Roma Memorial in Lety To Open on 3 February Next Year
Attendees, including parliament speaker Marketa Pekarova Adamova (pictured) symbolically planted trees at Lety today, mostly donated by the Orlik Estate of Jan and Karel Schwarzenberg. Credit: Marketa Pekarova Adamova, via Facebook.
Lety, Nov 13 (CTK) – The memorial to the Roma and Sinti Holocaust victims in Bohemia will open on 3 February 2024, representatives of the Museum of Roma Culture told journalists yesterday. The memorial is currently under construction at the site of a former pig farm in Lety, where a Roma labour camp used to stand during World War 2.
Politicians and other people symbolically planted trees at the site today. Most of the seedlings for the planned new forest were donated by the Orlik Estate of Jan and Karel Schwarzenberg. Those attending the event held a minute’s silence for the late Karel Schwarzenberg, the former MP and foreign minister who died at the age of 85 on Saturday. Schwarzenberg supported the construction of the memorial.
“We will plant trees that will be part of the memorial,” said Jana Horvathova, director of the Museum of Roma Culture. “The newly planted forest will symbolise the lost Roma community. It is this forest that will symbolically replace them, and as it grows, we believe that the coexistence of the majority of the population with the Roma minority, whose genocide during WW2 has been forgotten and completely erased from the history of our country, will improve.”
The mixed forest, which will comprise almost 14,000 trees, will be a space for contemplation and commemoration of the victims of the local labour camp.
The memorial is being built by Protom Strakonice, who successfully won a tender procedure with a project costing CZK 98.6 million. A visitor centre will be built for CZK 10.5 million. The costs of the indoor exhibition will be covered by money from Norway Grants. The German embassy promised CZK 2.6 million for the outdoor exhibition.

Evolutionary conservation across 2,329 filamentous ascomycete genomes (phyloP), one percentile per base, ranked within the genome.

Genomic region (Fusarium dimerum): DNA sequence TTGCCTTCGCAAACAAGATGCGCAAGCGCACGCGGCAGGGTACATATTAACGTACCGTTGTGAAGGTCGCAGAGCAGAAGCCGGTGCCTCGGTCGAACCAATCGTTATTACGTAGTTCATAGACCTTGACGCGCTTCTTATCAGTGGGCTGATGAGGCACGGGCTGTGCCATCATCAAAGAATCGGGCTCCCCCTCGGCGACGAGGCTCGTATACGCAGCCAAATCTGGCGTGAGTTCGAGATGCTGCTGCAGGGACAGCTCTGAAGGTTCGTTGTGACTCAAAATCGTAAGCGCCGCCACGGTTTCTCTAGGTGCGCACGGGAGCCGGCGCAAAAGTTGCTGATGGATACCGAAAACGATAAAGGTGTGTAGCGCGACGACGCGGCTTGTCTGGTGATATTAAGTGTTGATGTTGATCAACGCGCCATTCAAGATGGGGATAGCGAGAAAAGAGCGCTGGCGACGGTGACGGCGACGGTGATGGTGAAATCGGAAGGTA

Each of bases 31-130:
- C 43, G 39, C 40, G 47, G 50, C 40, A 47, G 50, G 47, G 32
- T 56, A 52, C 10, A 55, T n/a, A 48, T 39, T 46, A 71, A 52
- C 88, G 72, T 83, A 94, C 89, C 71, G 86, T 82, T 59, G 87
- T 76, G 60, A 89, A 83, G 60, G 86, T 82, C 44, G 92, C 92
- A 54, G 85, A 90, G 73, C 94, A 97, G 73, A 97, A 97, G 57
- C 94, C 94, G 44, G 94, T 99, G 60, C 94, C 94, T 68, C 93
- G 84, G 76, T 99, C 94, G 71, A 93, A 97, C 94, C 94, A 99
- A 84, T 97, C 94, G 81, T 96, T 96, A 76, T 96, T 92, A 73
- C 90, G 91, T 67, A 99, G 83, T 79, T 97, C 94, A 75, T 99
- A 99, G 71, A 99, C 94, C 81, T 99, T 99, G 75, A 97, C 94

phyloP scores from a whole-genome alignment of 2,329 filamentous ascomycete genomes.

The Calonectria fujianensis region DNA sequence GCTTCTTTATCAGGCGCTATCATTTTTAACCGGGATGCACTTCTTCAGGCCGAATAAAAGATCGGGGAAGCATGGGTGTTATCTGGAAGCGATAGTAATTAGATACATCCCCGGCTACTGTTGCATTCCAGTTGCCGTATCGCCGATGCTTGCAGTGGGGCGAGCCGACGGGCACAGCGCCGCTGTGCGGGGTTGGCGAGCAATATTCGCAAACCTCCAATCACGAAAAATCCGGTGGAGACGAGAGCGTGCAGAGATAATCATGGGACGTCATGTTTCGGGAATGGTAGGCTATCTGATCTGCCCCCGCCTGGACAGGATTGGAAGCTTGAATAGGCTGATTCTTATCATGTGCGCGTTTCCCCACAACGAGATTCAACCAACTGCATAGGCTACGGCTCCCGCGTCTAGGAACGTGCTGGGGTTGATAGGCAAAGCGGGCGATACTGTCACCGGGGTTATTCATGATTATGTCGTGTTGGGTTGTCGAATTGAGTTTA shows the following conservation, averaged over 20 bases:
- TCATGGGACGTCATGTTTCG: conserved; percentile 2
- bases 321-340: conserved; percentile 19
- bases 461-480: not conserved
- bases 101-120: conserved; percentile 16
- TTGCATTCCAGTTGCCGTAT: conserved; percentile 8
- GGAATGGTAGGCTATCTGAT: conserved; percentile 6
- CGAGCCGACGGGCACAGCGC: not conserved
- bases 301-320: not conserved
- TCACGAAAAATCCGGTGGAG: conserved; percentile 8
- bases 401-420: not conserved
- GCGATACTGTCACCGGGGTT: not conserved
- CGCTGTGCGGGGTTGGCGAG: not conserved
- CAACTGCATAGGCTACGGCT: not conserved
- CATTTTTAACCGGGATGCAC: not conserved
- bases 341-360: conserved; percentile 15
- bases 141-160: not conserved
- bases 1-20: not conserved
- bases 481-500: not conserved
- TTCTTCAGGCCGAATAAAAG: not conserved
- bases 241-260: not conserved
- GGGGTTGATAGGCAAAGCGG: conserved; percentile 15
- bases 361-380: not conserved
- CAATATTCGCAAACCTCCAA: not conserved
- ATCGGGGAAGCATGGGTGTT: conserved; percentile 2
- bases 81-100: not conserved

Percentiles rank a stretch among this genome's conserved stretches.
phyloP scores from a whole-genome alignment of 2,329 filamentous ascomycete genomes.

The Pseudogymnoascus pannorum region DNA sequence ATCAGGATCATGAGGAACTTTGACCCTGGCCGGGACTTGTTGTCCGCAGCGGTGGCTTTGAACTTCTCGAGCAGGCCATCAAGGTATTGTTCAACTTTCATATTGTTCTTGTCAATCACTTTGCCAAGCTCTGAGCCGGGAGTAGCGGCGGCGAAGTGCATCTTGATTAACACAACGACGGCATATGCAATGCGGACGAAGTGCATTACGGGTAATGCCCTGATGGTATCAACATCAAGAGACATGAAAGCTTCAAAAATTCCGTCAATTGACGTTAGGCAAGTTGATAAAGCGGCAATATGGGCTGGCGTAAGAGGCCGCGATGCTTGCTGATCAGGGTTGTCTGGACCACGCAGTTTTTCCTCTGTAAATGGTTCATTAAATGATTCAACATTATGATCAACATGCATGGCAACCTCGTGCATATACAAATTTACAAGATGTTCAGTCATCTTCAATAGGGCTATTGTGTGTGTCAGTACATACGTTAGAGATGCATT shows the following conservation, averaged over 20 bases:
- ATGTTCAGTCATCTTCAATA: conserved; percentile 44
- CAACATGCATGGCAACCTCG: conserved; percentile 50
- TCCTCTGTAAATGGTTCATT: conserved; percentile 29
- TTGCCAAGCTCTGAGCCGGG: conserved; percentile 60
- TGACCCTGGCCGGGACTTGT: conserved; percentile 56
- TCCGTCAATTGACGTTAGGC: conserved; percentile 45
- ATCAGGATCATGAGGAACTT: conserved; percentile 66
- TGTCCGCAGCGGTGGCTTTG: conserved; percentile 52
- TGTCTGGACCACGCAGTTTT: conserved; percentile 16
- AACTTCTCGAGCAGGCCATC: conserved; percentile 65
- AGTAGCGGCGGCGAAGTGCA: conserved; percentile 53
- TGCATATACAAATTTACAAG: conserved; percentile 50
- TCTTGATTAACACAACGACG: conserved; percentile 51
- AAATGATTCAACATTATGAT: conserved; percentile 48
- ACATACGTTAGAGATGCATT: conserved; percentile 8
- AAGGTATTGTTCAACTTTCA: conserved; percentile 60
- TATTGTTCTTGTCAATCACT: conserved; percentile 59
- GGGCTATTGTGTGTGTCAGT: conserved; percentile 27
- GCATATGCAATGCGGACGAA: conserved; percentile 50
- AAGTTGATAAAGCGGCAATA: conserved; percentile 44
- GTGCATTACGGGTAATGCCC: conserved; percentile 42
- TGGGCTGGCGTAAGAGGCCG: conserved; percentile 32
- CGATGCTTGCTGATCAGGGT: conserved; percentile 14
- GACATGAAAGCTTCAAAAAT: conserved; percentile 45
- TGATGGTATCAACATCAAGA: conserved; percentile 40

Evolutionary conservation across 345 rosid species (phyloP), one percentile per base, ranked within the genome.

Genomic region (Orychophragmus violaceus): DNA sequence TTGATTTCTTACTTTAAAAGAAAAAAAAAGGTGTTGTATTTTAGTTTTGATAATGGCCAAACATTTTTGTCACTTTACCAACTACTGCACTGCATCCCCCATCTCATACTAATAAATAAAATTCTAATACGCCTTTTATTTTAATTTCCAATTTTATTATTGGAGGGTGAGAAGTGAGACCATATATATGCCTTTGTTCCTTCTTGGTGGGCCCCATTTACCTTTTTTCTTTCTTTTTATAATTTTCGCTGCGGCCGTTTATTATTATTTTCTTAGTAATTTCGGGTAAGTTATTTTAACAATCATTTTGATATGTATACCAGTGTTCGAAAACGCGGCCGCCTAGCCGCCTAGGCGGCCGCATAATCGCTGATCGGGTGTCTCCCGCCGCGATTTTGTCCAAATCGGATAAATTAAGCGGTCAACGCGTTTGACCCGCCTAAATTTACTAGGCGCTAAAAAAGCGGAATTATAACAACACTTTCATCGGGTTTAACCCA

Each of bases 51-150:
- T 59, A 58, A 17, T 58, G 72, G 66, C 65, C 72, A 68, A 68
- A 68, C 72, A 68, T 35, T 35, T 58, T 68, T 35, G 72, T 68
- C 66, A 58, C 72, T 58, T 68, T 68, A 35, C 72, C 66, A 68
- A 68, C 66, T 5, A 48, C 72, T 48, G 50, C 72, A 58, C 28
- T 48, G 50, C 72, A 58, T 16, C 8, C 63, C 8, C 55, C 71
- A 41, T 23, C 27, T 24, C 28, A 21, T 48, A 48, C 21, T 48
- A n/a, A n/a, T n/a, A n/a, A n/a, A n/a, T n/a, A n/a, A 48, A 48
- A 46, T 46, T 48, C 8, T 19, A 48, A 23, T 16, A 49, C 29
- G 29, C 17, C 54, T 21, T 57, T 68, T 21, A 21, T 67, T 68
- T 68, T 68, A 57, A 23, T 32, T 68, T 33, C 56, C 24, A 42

For the first two months, the memorial will be in trial operation, open from Friday to Sunday.
“It is extremely important to remember what happened in these places. The victims that we commemorate here today are often forgotten and this chapter of our past lies in a kind of shadow,” said lower house Speaker Marketa Pekarova Adamova (TOP 09).
There will be audio-visual testimonies of witnesses. “There will be outdoor exhibitions all over the area. At the top, there will be a commemorative circle with the names of the victims and prisoners of the camp, which was a concentration camp,” said the museum’s spokeswoman Karolina Spielmannova, adding that a wall will separate the memorial area from the outside world.
Most of the seedlings for the new forest were donated by the Orlik estate. The 13,917 seedlings include nine tree species, with pines and oaks predominating.
Karel Schwarzenberg supported the creation of the memorial. “And he offered that his estate could donate the tree seedlings,” Horvathova said. “Karel Schwarzenberg was also here with us this May, when we did the traditional commemorative event, and in an interview back in June he very positively recalled President Petr Pavel’s participation in the event, and how important it was.”
The demolition of the pig farm, which was built in Lety in the communist era, began in July 2022 and finished in December. The remains of one hall of the pig farm will be part of the exhibition. The outdoor exhibition is intended to highlight the history of the site after the war, including the pig farm. The demolition cost CZK 10.2 million.
The site was a labour camp for Roma prisoners during WW2. In the 1970s, a pig farm was built there. In 2018, the state bought it for CZK 450 million from the Agpi company, which kept 13,000 pigs in 13 halls there. According to historians, 1,308 Roma, men, women and children passed through the camp at Lety between August 1942 and May 1943, of whom 327 died there and more than 500 were transported to the Auschwitz concentration camp.